1 Artificial Intelligence (AI) Stock to Buy and Hold Forever | The Motley Fool

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Nvidia still stands head and shoulders above the competition.

Chipmaker Nvidia (NVDA 1.40%) has become a Wall Street darling. It’s soared by a whopping 215% year to date as it takes advantage of the opportunity in artificial intelligence (AI), which boosts demand for its cutting-edge hardware.

Despite rising competition and a seemingly high valuation, the tech giant still looks poised to outperform. Here’s a deeper look.

Since its founding in 1993, Nvidia has been on the cutting edge of computer hardware because of its focus on graphics processing units (GPUs). This type of chip was initially designed to handle computer graphics and image processing, especially for video games.

GPUs work using a method called parallel processing, which involves performing multiple calculations at the same time. Because of this, they quickly caught on in other computationally demanding applications, like cryptocurrency mining and — most recently — generative AI, where they help train complex language models on vast amounts of data. Nvidia’s fiscal second-quarter earnings highlight the company’s ongoing transition from video game hardware to enterprise-focused infrastructure.

While total revenue jumped 101% year over year to $13.51 billion, growth was driven by the company’s data center segment, which saw revenue jump by 171% to $10.32 billion — over 75% of the total. This business involves sales of Nvidia’s most advanced AI chips, such as the h100 and a100, the latter of which trained OpenAI’s ChatGPT. Investors can continue to expect demand for these products to rise as more companies build and scale proprietary generative AI applications.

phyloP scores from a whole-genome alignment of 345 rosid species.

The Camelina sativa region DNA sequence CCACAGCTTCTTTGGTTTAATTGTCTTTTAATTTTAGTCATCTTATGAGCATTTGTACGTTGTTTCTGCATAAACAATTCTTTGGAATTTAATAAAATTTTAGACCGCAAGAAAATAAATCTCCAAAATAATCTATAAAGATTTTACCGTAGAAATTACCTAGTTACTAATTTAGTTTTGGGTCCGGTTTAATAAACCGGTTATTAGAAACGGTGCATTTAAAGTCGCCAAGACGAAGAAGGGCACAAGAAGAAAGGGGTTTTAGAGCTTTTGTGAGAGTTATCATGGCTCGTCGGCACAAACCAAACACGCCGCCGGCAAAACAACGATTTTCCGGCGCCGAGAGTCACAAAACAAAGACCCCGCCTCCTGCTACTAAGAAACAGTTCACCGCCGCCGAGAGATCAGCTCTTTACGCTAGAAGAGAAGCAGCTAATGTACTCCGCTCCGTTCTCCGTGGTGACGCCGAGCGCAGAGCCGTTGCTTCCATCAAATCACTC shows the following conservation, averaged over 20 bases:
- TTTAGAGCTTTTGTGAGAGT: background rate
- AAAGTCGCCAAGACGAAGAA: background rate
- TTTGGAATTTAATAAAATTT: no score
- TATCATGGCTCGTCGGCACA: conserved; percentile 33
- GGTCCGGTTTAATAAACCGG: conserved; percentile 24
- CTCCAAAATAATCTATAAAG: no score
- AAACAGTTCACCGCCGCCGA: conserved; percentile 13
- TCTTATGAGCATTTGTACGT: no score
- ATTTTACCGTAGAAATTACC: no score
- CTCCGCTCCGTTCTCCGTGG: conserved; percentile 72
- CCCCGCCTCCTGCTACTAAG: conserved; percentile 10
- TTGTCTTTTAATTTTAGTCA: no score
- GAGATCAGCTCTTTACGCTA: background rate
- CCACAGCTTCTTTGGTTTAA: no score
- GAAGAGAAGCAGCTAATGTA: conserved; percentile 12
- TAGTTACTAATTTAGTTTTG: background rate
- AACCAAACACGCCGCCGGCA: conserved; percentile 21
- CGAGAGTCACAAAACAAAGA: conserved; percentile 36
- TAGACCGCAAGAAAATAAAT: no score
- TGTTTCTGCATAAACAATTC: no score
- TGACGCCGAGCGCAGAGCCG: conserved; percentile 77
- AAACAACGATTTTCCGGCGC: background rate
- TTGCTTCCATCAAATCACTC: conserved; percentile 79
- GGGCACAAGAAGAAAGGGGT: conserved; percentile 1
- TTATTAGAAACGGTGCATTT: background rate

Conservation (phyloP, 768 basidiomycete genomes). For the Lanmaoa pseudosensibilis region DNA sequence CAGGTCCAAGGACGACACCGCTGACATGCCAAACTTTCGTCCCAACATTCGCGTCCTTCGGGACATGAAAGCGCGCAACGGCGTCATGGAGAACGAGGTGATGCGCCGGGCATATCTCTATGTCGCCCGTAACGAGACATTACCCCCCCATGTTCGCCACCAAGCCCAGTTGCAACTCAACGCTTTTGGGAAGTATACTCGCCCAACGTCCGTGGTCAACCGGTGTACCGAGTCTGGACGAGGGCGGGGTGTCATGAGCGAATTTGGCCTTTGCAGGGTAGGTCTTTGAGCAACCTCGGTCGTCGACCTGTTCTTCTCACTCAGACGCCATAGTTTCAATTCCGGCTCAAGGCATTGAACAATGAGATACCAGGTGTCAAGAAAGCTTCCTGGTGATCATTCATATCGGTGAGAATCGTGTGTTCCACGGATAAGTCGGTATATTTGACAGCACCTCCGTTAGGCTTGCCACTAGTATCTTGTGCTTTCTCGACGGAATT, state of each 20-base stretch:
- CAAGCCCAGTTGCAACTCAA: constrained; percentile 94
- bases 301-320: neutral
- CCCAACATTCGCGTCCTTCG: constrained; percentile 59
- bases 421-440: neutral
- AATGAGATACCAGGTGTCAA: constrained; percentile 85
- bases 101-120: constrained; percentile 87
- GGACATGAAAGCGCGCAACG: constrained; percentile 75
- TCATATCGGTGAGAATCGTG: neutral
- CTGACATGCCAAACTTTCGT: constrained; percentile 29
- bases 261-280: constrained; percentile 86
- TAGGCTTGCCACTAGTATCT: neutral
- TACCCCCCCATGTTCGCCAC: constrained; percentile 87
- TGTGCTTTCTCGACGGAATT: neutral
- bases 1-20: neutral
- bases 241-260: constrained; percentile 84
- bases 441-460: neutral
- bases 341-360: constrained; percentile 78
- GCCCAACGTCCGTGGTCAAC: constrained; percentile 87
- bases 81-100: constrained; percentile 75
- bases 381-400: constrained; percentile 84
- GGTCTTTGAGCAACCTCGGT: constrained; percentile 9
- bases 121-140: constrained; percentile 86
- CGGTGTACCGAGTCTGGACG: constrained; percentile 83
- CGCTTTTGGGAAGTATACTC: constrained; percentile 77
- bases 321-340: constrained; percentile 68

According to The New York Times, Nvidia controls a whopping 70% of the market for AI chips. This has a lot to do with its early mover advantage as the first company to specialize in this type of hardware. But that won’t stop rivals from trying to take a slice out of this lucrative pie.

In August, Alphabet revealed several new AI tools, including custom-built chips designed to serve enterprise users on its Google Cloud platform. This development follows the June announcement of Advanced Micro Devices’ new M1300x, an AI chip designed to train large language models.

While Nvidia won’t be the only game in town, its GPU business has a strong economic moat because of its brand recognition, community of developers familiar with its products, and partnerships with other tech companies. The company also spent $2 billion on research and development in the second quarter alone, helping it stay on the cutting edge of this rapidly developing industry.

On the surface, Nvidia’s current valuation looks scary. The stock’s price-to-sales (P/S) multiple of 35 is much higher than the market average of 2.4, while its trailing price-to-earnings ratio (P/E) of 110 is significantly above the market average of 25. But these high numbers reflect how fast Wall Street expects Nvidia’s growth to ramp up as it pivots to AI.

Looking at the company’s forward P/E, which compares Nvidia’s current market cap to expected earnings over the next 12 months, the valuation falls to just 29, which is a reasonable premium to pay for what arguably seems to be the hottest AI investment available right now.

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